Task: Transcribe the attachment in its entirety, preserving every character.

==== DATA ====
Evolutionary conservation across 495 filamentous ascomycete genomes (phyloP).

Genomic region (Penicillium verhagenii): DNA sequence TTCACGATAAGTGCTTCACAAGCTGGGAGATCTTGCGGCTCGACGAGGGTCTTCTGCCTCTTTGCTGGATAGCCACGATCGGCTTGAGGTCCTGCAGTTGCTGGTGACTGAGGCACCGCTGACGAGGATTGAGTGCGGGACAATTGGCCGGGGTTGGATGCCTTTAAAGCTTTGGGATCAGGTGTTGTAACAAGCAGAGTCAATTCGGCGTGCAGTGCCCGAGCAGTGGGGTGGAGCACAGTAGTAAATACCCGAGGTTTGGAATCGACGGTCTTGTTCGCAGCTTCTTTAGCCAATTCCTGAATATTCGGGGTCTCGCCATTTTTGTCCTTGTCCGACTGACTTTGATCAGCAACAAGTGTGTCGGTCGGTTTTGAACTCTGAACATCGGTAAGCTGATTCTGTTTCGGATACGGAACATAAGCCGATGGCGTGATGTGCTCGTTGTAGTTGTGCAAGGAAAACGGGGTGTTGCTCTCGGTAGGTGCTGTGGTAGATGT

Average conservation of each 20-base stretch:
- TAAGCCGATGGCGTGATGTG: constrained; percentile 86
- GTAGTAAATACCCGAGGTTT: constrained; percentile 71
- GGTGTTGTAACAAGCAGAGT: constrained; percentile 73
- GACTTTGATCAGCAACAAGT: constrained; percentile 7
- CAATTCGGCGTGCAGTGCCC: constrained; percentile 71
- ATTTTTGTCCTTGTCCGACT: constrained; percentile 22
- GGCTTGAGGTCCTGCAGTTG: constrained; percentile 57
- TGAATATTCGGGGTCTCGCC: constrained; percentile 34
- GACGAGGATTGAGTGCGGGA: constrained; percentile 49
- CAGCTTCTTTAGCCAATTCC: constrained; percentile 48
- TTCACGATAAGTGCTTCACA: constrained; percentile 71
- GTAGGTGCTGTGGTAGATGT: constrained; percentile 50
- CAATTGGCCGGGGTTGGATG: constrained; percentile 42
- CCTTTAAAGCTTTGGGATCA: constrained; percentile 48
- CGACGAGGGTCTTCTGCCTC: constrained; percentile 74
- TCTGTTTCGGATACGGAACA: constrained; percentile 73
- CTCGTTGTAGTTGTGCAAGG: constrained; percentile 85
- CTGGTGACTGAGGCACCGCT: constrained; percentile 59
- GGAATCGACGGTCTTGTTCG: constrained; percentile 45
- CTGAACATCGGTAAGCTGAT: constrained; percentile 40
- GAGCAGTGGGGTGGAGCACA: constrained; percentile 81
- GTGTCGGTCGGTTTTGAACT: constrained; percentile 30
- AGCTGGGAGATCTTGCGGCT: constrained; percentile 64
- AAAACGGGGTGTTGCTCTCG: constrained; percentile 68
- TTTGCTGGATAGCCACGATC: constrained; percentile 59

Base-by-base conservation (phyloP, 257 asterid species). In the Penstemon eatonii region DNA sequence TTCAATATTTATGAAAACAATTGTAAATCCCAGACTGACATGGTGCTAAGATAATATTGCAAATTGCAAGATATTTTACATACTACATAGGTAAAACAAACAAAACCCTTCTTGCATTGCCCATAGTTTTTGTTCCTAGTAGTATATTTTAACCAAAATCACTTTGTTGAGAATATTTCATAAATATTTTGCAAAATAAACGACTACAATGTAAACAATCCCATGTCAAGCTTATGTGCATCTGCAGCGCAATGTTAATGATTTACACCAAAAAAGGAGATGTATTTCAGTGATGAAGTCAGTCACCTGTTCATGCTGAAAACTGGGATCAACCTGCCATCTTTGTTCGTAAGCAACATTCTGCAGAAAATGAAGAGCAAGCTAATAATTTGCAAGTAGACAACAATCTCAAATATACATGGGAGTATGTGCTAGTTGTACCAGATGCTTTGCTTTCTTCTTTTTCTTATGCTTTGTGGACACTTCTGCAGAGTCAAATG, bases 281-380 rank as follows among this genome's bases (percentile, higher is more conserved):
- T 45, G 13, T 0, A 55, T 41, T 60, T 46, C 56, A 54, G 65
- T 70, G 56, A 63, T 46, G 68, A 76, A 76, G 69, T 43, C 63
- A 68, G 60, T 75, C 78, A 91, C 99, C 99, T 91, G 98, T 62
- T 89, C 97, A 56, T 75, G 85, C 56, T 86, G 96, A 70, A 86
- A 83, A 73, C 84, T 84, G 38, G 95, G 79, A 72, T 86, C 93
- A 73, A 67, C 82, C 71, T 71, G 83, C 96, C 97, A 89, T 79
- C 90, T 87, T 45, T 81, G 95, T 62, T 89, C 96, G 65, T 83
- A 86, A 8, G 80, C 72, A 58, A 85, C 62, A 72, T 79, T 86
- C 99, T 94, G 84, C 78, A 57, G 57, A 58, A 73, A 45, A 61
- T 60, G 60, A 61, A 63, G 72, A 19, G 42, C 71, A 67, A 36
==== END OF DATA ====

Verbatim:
Evolutionary conservation across 495 filamentous ascomycete genomes (phyloP).

Genomic region (Penicillium verhagenii): DNA sequence TTCACGATAAGTGCTTCACAAGCTGGGAGATCTTGCGGCTCGACGAGGGTCTTCTGCCTCTTTGCTGGATAGCCACGATCGGCTTGAGGTCCTGCAGTTGCTGGTGACTGAGGCACCGCTGACGAGGATTGAGTGCGGGACAATTGGCCGGGGTTGGATGCCTTTAAAGCTTTGGGATCAGGTGTTGTAACAAGCAGAGTCAATTCGGCGTGCAGTGCCCGAGCAGTGGGGTGGAGCACAGTAGTAAATACCCGAGGTTTGGAATCGACGGTCTTGTTCGCAGCTTCTTTAGCCAATTCCTGAATATTCGGGGTCTCGCCATTTTTGTCCTTGTCCGACTGACTTTGATCAGCAACAAGTGTGTCGGTCGGTTTTGAACTCTGAACATCGGTAAGCTGATTCTGTTTCGGATACGGAACATAAGCCGATGGCGTGATGTGCTCGTTGTAGTTGTGCAAGGAAAACGGGGTGTTGCTCTCGGTAGGTGCTGTGGTAGATGT

Average conservation of each 20-base stretch:
- TAAGCCGATGGCGTGATGTG: constrained; percentile 86
- GTAGTAAATACCCGAGGTTT: constrained; percentile 71
- GGTGTTGTAACAAGCAGAGT: constrained; percentile 73
- GACTTTGATCAGCAACAAGT: constrained; percentile 7
- CAATTCGGCGTGCAGTGCCC: constrained; percentile 71
- ATTTTTGTCCTTGTCCGACT: constrained; percentile 22
- GGCTTGAGGTCCTGCAGTTG: constrained; percentile 57
- TGAATATTCGGGGTCTCGCC: constrained; percentile 34
- GACGAGGATTGAGTGCGGGA: constrained; percentile 49
- CAGCTTCTTTAGCCAATTCC: constrained; percentile 48
- TTCACGATAAGTGCTTCACA: constrained; percentile 71
- GTAGGTGCTGTGGTAGATGT: constrained; percentile 50
- CAATTGGCCGGGGTTGGATG: constrained; percentile 42
- CCTTTAAAGCTTTGGGATCA: constrained; percentile 48
- CGACGAGGGTCTTCTGCCTC: constrained; percentile 74
- TCTGTTTCGGATACGGAACA: constrained; percentile 73
- CTCGTTGTAGTTGTGCAAGG: constrained; percentile 85
- CTGGTGACTGAGGCACCGCT: constrained; percentile 59
- GGAATCGACGGTCTTGTTCG: constrained; percentile 45
- CTGAACATCGGTAAGCTGAT: constrained; percentile 40
- GAGCAGTGGGGTGGAGCACA: constrained; percentile 81
- GTGTCGGTCGGTTTTGAACT: constrained; percentile 30
- AGCTGGGAGATCTTGCGGCT: constrained; percentile 64
- AAAACGGGGTGTTGCTCTCG: constrained; percentile 68
- TTTGCTGGATAGCCACGATC: constrained; percentile 59

Base-by-base conservation (phyloP, 257 asterid species). In the Penstemon eatonii region DNA sequence TTCAATATTTATGAAAACAATTGTAAATCCCAGACTGACATGGTGCTAAGATAATATTGCAAATTGCAAGATATTTTACATACTACATAGGTAAAACAAACAAAACCCTTCTTGCATTGCCCATAGTTTTTGTTCCTAGTAGTATATTTTAACCAAAATCACTTTGTTGAGAATATTTCATAAATATTTTGCAAAATAAACGACTACAATGTAAACAATCCCATGTCAAGCTTATGTGCATCTGCAGCGCAATGTTAATGATTTACACCAAAAAAGGAGATGTATTTCAGTGATGAAGTCAGTCACCTGTTCATGCTGAAAACTGGGATCAACCTGCCATCTTTGTTCGTAAGCAACATTCTGCAGAAAATGAAGAGCAAGCTAATAATTTGCAAGTAGACAACAATCTCAAATATACATGGGAGTATGTGCTAGTTGTACCAGATGCTTTGCTTTCTTCTTTTTCTTATGCTTTGTGGACACTTCTGCAGAGTCAAATG, bases 281-380 rank as follows among this genome's bases (percentile, higher is more conserved):
- T 45, G 13, T 0, A 55, T 41, T 60, T 46, C 56, A 54, G 65
- T 70, G 56, A 63, T 46, G 68, A 76, A 76, G 69, T 43, C 63
- A 68, G 60, T 75, C 78, A 91, C 99, C 99, T 91, G 98, T 62
- T 89, C 97, A 56, T 75, G 85, C 56, T 86, G 96, A 70, A 86
- A 83, A 73, C 84, T 84, G 38, G 95, G 79, A 72, T 86, C 93
- A 73, A 67, C 82, C 71, T 71, G 83, C 96, C 97, A 89, T 79
- C 90, T 87, T 45, T 81, G 95, T 62, T 89, C 96, G 65, T 83
- A 86, A 8, G 80, C 72, A 58, A 85, C 62, A 72, T 79, T 86
- C 99, T 94, G 84, C 78, A 57, G 57, A 58, A 73, A 45, A 61
- T 60, G 60, A 61, A 63, G 72, A 19, G 42, C 71, A 67, A 36